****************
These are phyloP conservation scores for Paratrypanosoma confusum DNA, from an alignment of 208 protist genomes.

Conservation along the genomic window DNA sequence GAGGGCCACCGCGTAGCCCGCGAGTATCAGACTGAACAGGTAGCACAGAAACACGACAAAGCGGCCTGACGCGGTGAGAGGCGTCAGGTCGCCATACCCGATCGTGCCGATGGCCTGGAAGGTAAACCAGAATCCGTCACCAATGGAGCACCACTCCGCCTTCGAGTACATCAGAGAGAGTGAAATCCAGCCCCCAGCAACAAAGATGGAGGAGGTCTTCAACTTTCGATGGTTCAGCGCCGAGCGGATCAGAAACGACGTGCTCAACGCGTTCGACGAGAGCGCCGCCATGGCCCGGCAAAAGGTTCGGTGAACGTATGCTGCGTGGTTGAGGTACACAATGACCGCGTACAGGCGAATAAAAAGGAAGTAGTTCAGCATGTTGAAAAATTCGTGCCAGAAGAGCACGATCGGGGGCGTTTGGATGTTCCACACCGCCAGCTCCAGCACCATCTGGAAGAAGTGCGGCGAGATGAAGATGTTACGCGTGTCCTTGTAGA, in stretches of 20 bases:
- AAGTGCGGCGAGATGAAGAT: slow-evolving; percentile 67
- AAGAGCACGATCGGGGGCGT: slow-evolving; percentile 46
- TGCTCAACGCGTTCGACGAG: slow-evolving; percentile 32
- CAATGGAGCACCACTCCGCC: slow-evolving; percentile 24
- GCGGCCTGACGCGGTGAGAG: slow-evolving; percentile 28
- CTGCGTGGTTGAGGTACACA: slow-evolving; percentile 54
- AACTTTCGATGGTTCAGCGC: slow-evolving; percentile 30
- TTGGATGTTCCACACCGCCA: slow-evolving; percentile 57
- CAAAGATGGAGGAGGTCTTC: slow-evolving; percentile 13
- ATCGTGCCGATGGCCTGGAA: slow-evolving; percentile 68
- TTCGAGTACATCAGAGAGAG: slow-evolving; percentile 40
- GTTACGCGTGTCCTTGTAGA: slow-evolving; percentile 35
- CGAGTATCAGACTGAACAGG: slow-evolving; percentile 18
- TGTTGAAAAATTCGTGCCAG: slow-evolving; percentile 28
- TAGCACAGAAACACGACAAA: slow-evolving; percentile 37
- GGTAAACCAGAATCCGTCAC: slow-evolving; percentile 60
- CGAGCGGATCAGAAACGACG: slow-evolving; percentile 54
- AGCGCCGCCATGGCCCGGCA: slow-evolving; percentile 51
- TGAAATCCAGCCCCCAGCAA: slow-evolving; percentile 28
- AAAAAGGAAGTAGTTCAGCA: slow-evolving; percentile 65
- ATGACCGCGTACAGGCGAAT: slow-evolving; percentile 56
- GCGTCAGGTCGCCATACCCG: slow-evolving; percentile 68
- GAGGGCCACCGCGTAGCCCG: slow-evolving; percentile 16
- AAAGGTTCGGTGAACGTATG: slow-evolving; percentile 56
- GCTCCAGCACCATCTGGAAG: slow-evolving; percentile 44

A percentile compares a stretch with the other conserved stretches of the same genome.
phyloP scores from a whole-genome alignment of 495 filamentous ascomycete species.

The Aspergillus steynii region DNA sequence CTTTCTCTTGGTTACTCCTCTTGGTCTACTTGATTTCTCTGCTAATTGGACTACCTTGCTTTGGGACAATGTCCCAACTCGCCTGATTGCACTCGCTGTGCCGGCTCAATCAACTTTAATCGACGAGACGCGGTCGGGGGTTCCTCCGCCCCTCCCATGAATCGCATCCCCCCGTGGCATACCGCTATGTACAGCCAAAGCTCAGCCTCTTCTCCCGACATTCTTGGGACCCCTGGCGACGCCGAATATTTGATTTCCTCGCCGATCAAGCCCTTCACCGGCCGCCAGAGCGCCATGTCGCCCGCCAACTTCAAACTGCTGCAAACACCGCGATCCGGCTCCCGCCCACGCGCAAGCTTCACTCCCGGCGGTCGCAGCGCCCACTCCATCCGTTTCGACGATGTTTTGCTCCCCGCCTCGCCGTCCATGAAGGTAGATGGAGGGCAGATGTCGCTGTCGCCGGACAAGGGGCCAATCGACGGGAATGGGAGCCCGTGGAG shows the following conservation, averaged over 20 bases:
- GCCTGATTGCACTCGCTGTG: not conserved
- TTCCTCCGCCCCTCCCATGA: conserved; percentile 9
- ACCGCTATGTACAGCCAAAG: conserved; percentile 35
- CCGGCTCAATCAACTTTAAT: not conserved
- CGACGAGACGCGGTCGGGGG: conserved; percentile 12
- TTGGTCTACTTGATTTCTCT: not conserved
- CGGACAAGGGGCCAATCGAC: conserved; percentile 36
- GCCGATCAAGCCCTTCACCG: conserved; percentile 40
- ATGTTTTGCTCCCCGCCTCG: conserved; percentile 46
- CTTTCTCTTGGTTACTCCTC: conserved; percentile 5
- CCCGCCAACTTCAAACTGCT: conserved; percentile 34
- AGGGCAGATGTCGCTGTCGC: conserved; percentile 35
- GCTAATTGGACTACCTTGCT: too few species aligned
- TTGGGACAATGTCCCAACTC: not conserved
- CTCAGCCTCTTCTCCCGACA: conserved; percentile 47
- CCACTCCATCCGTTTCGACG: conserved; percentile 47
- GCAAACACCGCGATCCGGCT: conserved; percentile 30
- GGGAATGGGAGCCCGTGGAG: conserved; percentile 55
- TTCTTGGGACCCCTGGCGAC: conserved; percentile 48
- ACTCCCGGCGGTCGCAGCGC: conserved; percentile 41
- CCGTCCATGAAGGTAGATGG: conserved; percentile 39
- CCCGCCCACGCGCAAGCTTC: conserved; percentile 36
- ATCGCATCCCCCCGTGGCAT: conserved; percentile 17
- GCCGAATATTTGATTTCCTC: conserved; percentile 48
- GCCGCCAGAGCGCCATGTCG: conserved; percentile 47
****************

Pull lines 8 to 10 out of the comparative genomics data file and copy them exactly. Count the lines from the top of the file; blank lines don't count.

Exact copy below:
- CTGCGTGGTTGAGGTACACA: slow-evolving; percentile 54
- AACTTTCGATGGTTCAGCGC: slow-evolving; percentile 30
- TTGGATGTTCCACACCGCCA: slow-evolving; percentile 57